ConAgra Grain Cos. has purchased the barge fleet of Consolidated Grain and Barge Co., a move that should end the legal battle over Japanese ownership of Consolidated Grain's barges.

The American Waterways Operators, a trade group representing barge lines and Nashville-based Ingram Barge Co. had claimed that operation of Consolidated Grain's barges by its Japanese owners - Zen-Noh Grain Corp. and C. Itoh & Co. - violated the Jones Act, which bars foreign ownership of U.S. vessels. Ingram was contesting the matter in U.S. District Court in Washington, D.C."We believed our position was correct, but we didn't want to keep sending money to lawyers," said Herbert Jones, president of St. Louis-based Consolidated Grain.

Consolidated maintains the sale will mean the end of the its court case with Ingram.

"The case is moot, now that the conditions that gave rise to it have been removed," said Benjamin Uchitelle, executive vice president and general counsel for Consolidated. "We have entered a new motion to dismiss the case."

Ingram, the plaintiff in the case against Consolidated, could not be reached for comment. The AWO, for its part, believes the issue has been resolved.

"The sale puts the matter at rest, as far as we're concerned," said Joseph Farrell, AWO president.

Under the transaction, ConAgra purchased Consolidated Grain's entire fleet of 500 barges and assumed the lease agreements for five tows. A new company has been formed, Superior Barge Line Inc., to operate the fleet. ConAgra will own 80 percent of Superior.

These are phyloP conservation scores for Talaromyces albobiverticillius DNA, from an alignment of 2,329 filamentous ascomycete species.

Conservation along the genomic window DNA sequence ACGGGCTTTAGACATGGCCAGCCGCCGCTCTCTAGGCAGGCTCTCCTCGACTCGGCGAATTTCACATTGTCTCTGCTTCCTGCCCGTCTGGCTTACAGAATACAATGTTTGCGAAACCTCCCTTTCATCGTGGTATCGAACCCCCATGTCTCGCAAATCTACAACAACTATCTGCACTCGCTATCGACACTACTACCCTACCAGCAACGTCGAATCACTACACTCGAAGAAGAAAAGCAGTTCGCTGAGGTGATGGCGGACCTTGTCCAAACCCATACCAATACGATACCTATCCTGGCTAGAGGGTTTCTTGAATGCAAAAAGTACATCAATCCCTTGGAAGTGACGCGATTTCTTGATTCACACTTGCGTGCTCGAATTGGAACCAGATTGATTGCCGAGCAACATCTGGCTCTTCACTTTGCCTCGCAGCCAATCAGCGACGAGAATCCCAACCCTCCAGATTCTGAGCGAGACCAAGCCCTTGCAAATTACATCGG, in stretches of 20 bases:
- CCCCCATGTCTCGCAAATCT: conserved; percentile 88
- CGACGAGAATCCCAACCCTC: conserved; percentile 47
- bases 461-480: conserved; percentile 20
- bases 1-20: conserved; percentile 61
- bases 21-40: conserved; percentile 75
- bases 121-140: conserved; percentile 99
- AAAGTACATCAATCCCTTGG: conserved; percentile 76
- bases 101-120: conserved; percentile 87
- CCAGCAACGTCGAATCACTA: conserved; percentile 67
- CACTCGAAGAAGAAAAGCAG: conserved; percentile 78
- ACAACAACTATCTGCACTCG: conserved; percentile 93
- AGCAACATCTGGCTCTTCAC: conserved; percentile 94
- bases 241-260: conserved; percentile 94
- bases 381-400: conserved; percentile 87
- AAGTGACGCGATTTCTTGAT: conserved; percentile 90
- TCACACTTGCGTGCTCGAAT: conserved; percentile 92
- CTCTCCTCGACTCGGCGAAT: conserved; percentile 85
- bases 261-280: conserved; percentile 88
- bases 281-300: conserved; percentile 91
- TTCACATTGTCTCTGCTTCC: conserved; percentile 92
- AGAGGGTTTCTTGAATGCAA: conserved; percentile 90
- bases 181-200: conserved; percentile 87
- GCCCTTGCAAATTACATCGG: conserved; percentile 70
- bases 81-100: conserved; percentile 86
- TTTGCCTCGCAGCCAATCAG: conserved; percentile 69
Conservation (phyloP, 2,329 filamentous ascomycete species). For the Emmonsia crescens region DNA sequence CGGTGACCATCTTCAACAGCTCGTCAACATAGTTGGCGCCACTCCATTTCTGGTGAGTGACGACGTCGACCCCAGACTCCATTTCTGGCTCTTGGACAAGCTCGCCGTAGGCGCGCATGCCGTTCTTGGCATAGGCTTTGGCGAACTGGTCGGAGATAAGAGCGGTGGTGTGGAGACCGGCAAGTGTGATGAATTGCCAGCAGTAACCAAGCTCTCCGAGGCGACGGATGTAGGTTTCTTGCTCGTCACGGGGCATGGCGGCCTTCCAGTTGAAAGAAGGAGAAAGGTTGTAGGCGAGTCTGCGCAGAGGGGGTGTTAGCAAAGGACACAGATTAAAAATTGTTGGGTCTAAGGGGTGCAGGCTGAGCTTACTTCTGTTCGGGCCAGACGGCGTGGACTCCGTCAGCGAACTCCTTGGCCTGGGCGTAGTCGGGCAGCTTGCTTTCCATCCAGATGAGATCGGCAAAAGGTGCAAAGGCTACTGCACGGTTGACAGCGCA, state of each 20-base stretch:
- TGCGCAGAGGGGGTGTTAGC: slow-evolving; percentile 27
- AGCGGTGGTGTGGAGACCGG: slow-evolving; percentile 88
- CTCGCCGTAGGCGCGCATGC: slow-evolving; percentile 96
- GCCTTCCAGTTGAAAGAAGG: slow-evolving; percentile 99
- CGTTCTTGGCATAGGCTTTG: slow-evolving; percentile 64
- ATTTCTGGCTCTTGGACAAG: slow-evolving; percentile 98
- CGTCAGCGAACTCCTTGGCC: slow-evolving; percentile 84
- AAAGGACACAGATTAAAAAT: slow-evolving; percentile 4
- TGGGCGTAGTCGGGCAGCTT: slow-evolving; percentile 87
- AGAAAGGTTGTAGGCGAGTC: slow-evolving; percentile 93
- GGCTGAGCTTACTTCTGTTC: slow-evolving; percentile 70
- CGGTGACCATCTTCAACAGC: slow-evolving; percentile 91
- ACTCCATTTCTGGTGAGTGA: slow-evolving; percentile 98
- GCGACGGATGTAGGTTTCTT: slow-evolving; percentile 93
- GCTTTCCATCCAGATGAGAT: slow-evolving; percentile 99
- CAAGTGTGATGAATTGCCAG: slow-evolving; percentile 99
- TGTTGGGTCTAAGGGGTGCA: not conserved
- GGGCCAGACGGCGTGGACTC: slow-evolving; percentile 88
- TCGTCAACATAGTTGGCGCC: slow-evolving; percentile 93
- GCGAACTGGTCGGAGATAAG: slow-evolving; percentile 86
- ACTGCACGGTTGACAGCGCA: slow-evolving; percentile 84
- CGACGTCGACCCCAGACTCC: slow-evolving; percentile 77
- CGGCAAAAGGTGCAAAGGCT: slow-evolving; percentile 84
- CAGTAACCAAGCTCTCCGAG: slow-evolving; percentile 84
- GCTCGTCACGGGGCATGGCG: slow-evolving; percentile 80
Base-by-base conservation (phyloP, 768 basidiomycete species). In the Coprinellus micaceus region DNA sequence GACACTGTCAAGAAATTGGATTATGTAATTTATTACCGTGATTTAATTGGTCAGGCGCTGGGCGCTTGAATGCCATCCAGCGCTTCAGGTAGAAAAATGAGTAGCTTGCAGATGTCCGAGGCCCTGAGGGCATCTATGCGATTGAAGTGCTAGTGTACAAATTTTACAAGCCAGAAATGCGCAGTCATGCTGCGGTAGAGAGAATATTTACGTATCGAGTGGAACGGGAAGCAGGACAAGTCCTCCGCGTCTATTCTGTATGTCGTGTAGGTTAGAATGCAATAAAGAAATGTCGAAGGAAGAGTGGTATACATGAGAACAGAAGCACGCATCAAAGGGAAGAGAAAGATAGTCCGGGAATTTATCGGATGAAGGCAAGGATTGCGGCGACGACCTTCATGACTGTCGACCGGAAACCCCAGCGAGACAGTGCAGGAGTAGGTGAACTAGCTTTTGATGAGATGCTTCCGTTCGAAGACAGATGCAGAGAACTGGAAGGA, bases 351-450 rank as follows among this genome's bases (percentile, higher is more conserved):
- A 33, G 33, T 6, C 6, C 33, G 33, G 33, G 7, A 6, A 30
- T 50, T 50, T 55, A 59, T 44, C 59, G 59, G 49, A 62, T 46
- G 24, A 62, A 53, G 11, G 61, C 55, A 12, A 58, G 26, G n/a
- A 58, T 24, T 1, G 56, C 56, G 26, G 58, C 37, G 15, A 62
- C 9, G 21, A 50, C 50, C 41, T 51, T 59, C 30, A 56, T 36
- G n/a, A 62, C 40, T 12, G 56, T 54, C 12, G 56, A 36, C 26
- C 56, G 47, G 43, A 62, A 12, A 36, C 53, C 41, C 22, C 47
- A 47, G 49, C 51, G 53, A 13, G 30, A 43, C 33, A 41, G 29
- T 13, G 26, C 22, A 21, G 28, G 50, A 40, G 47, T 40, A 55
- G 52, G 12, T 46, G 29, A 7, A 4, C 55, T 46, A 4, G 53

Consolidated will continue to operate its 40 grain terminals, several trucking companies, and 400 railcars. The company processes about 200 million bushels of grain a year,most of which is exported.

Mr. Jones conceded that the loss of the barge line weakens Consolidated. Although Consolidated will utilize its old equipment through Superior, it will be forced to buy more freight service on the open market.

Mr. Jones brushed aside a suggestion that Consolidated will be in a better position to benefit from a weak barge market.

The sale of Consolidated's barges to ConAgra thwarted Ingram's attempt to

purchase the barges on its own behalf and supply barge services to Consolidated.

The matter in dispute revolved around the Jones Act, which requires that domestic water commerce take place in U.S.-built vessels that are at least 75 percent owned by U.S. citizens. Consolidated claimed that an amendment to the Jones Act, the so-called Bowaters Amendment, excluded it from the Jones Act restrictions.